Stiff shoulder, also referred to as adhesive capsulitis is a common condition where the shoulder stiffens and reduces its mobility.
You will automatically stop your arm from moving to stay away from the pain. Generally, you will have a limited range of motion that gets better with time.
Frozen shoulder will occur when the tissue surrounding the shoulder joint becomes inflamed. The tissue shrinks and tightens causing the pain.
It may happen due to:
- Injury, or any prior surgery
- Diabetes but it is not clear how it diabetes related to stiffness in the shoulder joint
The aim is to relieve pain and preserve mobility in the shoulder joint. A suitable treatment option is suggested based on the severity of the condition.
- Painkillers: Non-steroidal anti-inflammatory medications such as acetaminophen (tylenol and paracetamol) help reduce inflammation and pain. Opiate -based painkillers also work.
- Cold and hot compress: Alternation between the two compresses will reduce swelling and pain.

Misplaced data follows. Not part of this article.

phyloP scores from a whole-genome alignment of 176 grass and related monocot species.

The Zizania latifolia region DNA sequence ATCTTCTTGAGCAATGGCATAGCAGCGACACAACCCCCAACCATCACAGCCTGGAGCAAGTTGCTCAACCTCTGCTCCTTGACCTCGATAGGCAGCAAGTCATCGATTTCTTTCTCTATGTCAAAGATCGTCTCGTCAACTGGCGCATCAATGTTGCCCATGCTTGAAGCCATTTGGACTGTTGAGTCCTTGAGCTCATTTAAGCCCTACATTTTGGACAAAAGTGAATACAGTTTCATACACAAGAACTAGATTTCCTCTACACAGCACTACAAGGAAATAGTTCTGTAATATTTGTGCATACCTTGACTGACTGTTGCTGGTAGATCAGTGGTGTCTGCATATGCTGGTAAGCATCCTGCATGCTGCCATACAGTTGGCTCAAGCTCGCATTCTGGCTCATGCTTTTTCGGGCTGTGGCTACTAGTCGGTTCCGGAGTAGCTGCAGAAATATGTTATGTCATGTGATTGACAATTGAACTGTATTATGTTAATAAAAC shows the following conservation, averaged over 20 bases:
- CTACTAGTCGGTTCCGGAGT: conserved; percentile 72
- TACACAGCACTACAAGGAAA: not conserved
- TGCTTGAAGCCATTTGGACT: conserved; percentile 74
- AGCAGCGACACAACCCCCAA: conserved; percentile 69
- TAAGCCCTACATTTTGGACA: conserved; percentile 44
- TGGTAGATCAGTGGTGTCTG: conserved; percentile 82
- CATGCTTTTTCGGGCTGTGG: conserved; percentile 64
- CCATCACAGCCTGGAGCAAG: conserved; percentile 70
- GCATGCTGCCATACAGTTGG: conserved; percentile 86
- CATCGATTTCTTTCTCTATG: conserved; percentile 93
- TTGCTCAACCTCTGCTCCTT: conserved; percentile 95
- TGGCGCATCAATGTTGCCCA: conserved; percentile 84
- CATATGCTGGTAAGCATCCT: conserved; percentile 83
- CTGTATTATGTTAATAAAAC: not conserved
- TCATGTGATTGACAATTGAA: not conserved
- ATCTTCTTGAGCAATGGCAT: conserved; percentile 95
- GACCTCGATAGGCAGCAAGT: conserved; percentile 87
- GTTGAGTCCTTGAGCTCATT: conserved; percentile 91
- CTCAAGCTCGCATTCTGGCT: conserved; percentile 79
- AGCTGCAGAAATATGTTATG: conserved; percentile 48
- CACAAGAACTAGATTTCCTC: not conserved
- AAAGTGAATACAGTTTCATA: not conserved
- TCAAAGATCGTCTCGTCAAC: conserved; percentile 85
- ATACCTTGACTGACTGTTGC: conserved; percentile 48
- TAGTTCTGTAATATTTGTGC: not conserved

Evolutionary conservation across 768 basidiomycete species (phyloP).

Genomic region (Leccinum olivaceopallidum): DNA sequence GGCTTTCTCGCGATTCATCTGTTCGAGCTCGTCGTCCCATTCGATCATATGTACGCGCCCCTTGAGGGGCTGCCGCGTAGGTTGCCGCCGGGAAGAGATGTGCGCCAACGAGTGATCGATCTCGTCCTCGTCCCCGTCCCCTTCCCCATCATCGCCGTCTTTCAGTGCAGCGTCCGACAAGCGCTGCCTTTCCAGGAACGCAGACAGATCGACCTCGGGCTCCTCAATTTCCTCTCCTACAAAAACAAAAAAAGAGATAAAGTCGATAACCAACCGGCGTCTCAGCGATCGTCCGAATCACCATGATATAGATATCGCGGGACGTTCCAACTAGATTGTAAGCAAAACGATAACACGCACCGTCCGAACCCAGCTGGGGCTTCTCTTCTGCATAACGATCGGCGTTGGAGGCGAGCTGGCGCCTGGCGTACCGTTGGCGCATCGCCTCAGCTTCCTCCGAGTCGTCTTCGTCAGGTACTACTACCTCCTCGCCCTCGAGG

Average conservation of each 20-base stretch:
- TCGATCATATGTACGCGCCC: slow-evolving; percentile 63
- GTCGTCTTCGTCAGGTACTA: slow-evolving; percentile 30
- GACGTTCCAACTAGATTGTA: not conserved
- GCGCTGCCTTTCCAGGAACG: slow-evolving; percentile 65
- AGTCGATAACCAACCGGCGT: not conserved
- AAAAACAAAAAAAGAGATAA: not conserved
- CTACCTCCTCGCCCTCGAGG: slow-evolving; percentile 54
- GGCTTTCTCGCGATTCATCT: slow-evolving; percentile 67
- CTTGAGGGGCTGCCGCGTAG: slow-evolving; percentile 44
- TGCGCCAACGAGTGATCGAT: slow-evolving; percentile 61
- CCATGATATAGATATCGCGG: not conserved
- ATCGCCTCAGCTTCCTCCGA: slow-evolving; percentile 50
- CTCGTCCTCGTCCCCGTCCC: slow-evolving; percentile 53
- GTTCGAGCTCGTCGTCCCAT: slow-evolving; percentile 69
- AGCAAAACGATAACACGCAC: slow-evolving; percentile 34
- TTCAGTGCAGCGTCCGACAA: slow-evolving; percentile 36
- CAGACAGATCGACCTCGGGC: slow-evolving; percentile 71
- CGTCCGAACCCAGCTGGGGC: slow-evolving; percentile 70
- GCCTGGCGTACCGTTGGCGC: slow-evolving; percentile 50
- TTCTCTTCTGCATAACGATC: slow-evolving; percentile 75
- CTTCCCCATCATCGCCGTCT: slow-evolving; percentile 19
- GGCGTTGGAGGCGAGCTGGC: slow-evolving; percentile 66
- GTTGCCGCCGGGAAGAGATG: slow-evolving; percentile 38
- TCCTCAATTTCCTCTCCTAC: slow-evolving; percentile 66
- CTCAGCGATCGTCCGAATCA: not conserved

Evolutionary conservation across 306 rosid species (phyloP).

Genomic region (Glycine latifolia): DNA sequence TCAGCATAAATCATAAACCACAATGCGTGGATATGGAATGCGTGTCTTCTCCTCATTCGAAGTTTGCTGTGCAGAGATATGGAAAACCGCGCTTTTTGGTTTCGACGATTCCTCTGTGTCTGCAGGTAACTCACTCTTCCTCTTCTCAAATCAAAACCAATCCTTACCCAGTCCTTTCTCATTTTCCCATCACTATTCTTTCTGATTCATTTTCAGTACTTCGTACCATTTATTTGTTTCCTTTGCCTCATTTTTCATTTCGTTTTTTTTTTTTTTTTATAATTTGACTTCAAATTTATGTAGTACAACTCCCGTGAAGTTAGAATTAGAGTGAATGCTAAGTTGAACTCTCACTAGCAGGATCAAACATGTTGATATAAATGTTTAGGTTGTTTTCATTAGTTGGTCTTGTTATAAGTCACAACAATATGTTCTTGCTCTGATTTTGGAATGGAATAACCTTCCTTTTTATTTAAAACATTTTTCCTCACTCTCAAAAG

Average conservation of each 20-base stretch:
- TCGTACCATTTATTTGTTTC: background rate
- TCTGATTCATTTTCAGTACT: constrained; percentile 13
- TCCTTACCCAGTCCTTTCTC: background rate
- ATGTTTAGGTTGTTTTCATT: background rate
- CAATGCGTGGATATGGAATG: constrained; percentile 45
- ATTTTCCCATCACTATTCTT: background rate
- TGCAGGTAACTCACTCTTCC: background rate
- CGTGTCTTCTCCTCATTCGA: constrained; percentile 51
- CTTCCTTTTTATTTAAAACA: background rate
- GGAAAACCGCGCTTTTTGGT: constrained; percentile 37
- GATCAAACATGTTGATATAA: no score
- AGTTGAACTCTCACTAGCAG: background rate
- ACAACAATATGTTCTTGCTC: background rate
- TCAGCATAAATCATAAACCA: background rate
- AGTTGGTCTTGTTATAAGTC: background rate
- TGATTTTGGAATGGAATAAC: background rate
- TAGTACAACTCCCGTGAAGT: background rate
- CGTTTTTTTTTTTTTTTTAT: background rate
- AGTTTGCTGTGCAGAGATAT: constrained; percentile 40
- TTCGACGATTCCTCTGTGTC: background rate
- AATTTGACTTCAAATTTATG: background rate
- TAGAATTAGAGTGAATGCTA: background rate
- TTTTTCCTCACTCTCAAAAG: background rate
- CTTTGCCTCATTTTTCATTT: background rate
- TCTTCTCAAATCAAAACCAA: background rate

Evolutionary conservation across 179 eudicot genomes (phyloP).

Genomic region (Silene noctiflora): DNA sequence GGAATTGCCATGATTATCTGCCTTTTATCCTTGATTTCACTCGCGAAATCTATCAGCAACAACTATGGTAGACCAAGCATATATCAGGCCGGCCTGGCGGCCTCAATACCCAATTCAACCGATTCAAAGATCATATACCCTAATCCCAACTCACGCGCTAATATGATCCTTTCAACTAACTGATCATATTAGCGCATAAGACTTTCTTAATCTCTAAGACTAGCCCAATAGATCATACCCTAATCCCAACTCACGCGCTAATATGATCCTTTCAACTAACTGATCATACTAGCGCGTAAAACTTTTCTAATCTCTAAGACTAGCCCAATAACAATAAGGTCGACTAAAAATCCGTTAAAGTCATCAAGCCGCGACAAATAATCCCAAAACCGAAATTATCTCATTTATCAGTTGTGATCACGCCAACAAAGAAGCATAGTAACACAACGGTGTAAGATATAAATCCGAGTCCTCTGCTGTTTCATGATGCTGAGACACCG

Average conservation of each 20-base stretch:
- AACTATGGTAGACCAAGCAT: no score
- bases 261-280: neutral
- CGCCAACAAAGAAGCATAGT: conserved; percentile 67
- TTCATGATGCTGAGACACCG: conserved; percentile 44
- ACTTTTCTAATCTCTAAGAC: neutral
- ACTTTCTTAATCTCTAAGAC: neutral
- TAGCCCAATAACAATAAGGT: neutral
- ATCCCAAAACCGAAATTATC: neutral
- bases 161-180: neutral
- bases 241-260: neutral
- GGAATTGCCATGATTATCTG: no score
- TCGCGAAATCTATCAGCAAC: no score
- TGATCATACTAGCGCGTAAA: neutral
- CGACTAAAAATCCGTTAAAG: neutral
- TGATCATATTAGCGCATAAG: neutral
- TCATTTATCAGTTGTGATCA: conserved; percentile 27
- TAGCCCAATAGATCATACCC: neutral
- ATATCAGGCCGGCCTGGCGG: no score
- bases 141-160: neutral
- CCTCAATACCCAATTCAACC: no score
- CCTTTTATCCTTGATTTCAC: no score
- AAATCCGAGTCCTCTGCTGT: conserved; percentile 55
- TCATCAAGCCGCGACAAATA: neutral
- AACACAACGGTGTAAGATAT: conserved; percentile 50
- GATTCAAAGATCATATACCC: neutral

- Corticosteroid injections: Steroid hormones are injected into the shoulder joint to relieve pain. However, repeated doses are not recommended as they cause adverse side effects.
- Shoulder arthroscopy: A minimal invasive surgery where a small endoscope is inserted via an incision into the shoulder joint. It will then remove any adhesions or scar tissues.
- Shoulder manipulation: Shoulder joint is moved gently by giving the patient a general anesthetic.
- Physiotherapy: It can help you get back the shoulder movement. The number of sessions are decided based on how your shoulder responds to the treatment. Treatments include strength exercises, stretching exercises, pain relief advice and good posture advice.